NYERI, Kenya (The Southern African Times) – Kenyan butcher David Mwangi likes to start his day with a mocha or a cappuccino at a newly opened coffee shop in his area – the first such outlet in a farming town where a sweet, milky cup of tea is the way most people start the day.
“Coffee helps my mind to wake up. The taste is sweet,” the 27-year-old said, while sipping the beverage at the outlet owned by Kilele Coffee Company in Karatina town, which is about 120 kilometres from the capital, Nairobi.
The small coffee chain – which has six outlets in central Kenya – was founded last year by Joshua Kariuki, who returned home to Nyeri town after 15 years as an aid worker, including in South Sudan.
He hopes Kilele will add profit and value for local farmers as it relies on them for the supply of raw coffee.
“We want to have a coffee drinking culture at the local level,” Kariuki said.
A booming domestic market could nurture a new generation of farmers in a flagging industry, said Matthew Harrison, an Amsterdam-based buyer at specialty coffee sourcing company Trabocca.
Kenya’s coffee production peaked at 129,000 tonnes three decades ago but has dropped to around 40,000 tonnes due to poor management, global price swings and climate change.
Now the East African country accounts for just 1% of the global crop, but its high-quality arabica beans are sought after by roasters for blending with other varieties.
Demand at home for the beans is rising, as newly minted members of the urban middle class and even those in the countryside develop a taste for specialty coffee.
Kenyans consume just 5% of total output, compared with neighbouring Ethiopia, where domestic consumption accounts for nearly half of production, thanks to a strong coffee drinking culture.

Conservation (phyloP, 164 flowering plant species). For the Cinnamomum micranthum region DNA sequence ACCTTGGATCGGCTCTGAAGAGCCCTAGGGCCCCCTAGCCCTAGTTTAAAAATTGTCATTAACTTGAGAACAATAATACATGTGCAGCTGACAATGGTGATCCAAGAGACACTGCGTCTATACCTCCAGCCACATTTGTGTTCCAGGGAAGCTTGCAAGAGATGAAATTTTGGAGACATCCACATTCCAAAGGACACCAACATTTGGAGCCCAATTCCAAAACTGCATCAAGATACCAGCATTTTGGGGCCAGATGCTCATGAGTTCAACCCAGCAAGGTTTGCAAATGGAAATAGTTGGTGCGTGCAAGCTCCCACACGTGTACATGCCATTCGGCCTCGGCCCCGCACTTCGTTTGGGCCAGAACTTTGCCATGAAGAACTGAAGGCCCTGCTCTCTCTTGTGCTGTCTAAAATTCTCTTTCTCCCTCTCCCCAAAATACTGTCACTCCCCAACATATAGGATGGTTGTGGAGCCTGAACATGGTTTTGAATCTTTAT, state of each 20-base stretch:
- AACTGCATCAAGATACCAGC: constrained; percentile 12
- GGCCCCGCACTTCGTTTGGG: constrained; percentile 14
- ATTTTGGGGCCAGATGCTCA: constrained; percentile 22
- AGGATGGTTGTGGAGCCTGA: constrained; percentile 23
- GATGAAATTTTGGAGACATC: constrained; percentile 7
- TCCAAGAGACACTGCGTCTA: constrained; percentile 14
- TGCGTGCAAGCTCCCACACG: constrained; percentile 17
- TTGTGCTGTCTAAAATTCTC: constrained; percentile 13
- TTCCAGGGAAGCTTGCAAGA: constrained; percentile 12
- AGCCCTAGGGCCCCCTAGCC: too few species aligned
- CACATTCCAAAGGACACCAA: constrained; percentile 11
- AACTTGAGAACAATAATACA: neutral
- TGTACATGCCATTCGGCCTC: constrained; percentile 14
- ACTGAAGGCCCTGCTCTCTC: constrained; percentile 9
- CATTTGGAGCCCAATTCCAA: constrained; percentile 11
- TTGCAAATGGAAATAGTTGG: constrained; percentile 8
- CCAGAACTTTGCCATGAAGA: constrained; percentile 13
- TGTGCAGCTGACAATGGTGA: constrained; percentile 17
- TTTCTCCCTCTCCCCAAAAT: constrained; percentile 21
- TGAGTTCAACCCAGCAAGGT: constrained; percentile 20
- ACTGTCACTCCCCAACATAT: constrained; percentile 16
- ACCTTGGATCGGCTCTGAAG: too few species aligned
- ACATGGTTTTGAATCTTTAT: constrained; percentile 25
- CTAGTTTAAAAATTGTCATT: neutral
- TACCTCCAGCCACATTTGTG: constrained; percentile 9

But the local consumption in Kenya has tripled to 1,500 metric tonnes per year in the past decade, figures from the global business data portal, Statista, showed.
That benefits farmers like Thuo Mathenge, who closed his medical business in the Kenyan capital Nairobi to return to his village a decade ago. He now processes beans from his sprawling coffee farm at the base of Mount Kenya and sells the product in his retail outlets.
Mathenge attributed the rise in Kenyan coffee culture to the growing knowledge of the beverage’s potential benefits, including triggering alertness and boosting energy.
He produces more than 50 tonnes of coffee a year, and the proportion of the coffee he sells locally has doubled to 60% from 30% seven years ago. The rest goes to the United States, Britain and Belgium.
His organically grown, processed coffee fetches 2,000 shillings ($18.49) a kilo, compared with the less than 100 shillings that most small-scale farmers in the area get for their raw coffee abroad, thanks to the fact that he does not use chemicals in growing.
“Coffee is gold,” he said, adding that he is planting more coffee trees on a separate 20 acre piece of land.